Update | Borrowers Raise Concern over Borrower Defense Denials
On August 31, 2020, the court overseeing the Sweet v. DeVos class action held a hearing on the Department of Education’s recent wave of borrower defense denials. The borrowers who brought the case had requested a hearing the week before. At the hearing, the borrowers shared their concerns with the judge that the Department of…
Overturning the 2019 Borrower Defense Rule and What It Means for Borrowers | Blog
A rare bipartisan vote gives President Trump a chance to act in the interest of student borrowers.
UPDATE: Judge Grants Class Certification to 200,000 Student Borrowers in Sweet v. DeVos | Blog
A judge certified the class of more than 200,000 borrowers in Sweet v. DeVos, a case that seeks to force the Department of Education to process their borrower defense applications.
My Student Loan Truth: Lyndsie’s Art Institute Story | Blog
Lyndsie attended the Art Institute of California, where she was pressured into signing up for a design program and significant student loans. She soon realized that the school was a “joke” and her degree was worthless.
Student Loan Truth: Jessica’s Art Institute Story | Blog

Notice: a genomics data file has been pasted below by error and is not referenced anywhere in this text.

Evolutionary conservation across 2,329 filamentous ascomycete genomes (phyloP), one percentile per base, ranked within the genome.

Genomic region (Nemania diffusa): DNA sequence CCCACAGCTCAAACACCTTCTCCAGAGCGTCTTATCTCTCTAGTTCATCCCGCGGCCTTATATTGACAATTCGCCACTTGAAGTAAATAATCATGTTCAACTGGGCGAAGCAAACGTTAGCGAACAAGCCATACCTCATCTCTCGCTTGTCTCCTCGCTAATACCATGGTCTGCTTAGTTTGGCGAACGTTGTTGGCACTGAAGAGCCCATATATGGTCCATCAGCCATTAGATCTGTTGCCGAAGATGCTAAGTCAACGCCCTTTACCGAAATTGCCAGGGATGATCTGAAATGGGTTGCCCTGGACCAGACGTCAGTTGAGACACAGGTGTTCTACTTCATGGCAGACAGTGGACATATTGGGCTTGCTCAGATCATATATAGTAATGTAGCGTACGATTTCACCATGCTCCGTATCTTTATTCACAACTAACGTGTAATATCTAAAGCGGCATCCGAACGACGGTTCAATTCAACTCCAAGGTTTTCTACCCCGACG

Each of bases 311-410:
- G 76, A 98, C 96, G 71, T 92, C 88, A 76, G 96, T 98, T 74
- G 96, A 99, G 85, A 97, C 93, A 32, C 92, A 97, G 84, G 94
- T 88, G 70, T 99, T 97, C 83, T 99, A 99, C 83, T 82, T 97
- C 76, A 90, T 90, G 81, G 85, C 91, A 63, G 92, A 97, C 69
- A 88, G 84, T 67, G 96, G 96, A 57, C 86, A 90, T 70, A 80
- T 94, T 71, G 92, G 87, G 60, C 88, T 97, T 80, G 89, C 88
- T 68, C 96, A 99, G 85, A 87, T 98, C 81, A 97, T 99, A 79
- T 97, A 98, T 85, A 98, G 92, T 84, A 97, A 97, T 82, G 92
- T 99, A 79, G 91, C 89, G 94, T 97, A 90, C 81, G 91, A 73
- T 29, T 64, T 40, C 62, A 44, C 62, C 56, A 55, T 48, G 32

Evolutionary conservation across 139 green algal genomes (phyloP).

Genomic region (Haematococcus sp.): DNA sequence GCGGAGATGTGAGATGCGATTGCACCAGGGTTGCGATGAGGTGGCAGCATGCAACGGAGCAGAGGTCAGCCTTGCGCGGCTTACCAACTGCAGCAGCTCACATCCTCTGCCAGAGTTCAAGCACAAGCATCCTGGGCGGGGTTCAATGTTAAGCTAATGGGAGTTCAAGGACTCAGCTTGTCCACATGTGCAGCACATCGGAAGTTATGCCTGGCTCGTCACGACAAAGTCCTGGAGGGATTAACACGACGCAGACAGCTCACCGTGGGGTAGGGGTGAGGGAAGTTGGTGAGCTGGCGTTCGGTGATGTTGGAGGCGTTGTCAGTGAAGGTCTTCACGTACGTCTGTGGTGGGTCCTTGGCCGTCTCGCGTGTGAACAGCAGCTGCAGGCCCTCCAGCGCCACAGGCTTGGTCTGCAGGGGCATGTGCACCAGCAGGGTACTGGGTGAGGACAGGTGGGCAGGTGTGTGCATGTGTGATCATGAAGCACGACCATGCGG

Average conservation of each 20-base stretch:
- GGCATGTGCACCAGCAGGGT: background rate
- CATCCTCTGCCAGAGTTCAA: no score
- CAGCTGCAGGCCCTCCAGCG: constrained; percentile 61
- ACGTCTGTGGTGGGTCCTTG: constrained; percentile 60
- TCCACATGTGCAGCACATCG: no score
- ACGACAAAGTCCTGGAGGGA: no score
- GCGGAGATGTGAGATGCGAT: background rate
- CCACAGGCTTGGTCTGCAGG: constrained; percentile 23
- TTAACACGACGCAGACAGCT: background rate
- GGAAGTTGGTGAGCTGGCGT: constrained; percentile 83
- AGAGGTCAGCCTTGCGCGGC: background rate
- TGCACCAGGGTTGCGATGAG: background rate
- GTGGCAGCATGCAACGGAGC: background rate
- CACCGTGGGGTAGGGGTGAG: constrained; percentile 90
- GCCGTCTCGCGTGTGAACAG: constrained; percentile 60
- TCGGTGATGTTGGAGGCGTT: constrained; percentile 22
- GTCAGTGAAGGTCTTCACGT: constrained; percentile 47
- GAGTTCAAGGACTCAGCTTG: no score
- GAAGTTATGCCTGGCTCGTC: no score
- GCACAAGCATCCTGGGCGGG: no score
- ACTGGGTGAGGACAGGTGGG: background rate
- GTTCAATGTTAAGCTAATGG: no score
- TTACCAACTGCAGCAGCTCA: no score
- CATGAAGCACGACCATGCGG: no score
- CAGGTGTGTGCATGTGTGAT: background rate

I’m beyond disappointed about the fact that the government isn’t doing anything to stop these schools from defrauding students in the first place. The fact that there is no protection for a vulnerable 21 year old signing a loan for the first time and being taken advantage of isn’t fair or responsible. You shouldn’t need a lawyer to be able to go to college.
My Student Loan Truth: Theresa’s Brooks Institute Story | Blog
When Theresa graduated from the Brooks Institute in 2006, she never imagined that she would find herself suing the U.S. Department of Education years later over her student loan debt. This is her story.
Update | Project on Predatory Student Lending Attorney Eileen Connor Wins Major Second Circuit Victory against the Department of Education
Project on Predatory Student Lending Attorney Eileen Connor won her appeal against the Department of Education, contending that it should stop trying to collect on loans given to students who attended schools operated by Wilfred American Educational Corporation (Wilfred) because the Department knew that Wilfred routinely lied about student loan eligibility.